More than 330 people were arrested for drunken behaviour and assaults during a nationwide police crackdown on alcohol-related harm during the weekend.
On Friday and Saturday nights, an estimated 120 alcohol-related assaults happened during the blitz, police said.
Another 180 licensed premises were found to be breaching the liquor laws, with more than 30 busted for selling alcohol to minors.
The initiative was part of Operation Unite, a joint project between Australian and New Zealand police to challenge alcohol misuse.
The police manager of alcohol harm prevention, Inspector Ben Offner, said the high numbers of drink drivers detected was "extremely disappointing".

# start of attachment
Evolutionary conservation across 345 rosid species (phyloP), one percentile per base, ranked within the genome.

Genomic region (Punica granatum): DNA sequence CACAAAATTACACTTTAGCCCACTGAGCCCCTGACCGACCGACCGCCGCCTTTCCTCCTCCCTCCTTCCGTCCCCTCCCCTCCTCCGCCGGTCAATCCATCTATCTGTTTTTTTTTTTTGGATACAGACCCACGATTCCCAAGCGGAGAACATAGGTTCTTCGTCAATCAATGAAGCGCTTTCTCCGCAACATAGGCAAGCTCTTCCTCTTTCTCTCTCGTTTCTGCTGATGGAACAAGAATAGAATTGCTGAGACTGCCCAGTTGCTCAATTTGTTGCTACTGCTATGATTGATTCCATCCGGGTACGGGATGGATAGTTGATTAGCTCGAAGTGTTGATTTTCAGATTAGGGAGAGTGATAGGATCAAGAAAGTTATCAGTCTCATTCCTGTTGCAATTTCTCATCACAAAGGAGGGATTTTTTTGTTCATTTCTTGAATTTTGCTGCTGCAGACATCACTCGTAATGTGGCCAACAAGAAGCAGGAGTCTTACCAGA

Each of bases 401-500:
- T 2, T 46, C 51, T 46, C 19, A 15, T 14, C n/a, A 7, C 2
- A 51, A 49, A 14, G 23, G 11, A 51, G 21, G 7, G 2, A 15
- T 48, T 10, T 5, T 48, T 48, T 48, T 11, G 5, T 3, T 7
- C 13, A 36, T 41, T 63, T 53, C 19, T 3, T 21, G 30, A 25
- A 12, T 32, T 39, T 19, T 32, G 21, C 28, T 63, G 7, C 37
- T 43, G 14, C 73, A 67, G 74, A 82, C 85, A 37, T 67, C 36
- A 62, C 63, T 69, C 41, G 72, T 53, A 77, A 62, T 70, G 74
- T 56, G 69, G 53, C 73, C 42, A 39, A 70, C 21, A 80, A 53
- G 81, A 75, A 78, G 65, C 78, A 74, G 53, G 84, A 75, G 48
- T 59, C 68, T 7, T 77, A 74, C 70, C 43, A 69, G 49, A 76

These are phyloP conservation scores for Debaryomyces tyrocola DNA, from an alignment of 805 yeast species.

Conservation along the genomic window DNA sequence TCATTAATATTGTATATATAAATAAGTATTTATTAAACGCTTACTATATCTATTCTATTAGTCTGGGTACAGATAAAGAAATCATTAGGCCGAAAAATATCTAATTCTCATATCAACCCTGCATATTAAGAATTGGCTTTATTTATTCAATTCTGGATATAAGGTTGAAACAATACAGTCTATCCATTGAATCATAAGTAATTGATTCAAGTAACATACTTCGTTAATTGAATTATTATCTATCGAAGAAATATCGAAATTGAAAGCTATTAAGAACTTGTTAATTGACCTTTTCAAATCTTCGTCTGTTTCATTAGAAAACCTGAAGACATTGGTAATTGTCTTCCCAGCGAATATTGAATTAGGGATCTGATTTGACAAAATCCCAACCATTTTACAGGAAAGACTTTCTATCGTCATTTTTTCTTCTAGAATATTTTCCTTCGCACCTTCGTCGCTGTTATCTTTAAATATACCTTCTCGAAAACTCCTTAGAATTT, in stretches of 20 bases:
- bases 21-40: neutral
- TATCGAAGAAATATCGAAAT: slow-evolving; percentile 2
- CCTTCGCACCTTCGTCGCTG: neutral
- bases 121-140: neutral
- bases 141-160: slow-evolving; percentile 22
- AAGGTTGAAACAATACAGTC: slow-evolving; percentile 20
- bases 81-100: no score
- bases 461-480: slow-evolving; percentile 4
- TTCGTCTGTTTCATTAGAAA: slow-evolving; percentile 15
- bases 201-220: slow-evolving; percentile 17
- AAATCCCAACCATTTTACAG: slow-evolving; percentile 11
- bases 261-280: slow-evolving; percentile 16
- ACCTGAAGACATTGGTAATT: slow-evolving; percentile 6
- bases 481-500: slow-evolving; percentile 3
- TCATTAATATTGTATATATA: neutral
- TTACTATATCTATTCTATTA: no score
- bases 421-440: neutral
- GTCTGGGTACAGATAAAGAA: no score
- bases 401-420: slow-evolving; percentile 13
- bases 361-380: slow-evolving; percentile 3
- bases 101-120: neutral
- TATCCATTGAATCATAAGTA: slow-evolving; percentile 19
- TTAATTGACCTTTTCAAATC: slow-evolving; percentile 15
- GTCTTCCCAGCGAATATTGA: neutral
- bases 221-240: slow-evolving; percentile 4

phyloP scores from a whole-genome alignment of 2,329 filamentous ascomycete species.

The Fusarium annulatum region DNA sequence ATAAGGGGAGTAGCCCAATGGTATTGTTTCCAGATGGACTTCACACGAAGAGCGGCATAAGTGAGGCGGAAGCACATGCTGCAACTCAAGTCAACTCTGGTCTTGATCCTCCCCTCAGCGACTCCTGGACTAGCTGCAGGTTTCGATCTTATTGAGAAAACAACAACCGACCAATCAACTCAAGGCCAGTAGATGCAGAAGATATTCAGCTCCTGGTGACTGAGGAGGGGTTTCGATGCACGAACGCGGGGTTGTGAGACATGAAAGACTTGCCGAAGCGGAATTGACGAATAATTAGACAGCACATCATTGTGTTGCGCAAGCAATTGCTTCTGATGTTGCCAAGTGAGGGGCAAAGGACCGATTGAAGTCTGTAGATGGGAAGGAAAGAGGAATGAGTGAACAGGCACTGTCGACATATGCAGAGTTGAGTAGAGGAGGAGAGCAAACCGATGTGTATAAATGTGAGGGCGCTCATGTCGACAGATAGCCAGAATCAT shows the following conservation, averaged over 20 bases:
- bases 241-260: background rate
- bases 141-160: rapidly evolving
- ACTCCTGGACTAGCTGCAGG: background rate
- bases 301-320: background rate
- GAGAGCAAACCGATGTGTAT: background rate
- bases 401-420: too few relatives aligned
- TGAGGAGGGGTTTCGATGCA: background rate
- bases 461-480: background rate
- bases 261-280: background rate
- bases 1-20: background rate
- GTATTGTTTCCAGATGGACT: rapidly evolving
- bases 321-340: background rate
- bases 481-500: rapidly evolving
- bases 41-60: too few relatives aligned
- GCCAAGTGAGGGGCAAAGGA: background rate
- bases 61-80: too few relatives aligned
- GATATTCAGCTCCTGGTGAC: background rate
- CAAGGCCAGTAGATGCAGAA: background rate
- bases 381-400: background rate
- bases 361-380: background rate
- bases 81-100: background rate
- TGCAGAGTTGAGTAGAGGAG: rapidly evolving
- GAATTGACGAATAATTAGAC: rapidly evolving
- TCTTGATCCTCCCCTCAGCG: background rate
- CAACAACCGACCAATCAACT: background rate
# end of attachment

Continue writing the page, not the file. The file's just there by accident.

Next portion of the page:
About 45,000 drivers were breath-tested at checkpoints throughout the country on two nights.
"We are left aghast by the number of people who continue to put others at risk by getting behind the wheel while impaired by alcohol.
"One is too many . . . and they should all know better."
Total arrests for drink-driving were not yet available, Offner said. He hoped the blitz would be a wake-up call for all New Zealanders to make safe transport arrangements if they planned on drinking during the holiday period.
Operation Unite involved almost 700 police officers.
The crackdown aimed to target both rural and urban drink-drivers, underage drinking and breaches of liquor bans.
Police on the street also made 240 interventions for the safety of intoxicated individuals and referred 16 people to the Alcohol Helpline.
A Business and Economic Research Ltd study in 2009 estimated alcohol-related harm cost New Zealand $4.9 billion a year.
- Fairfax Media
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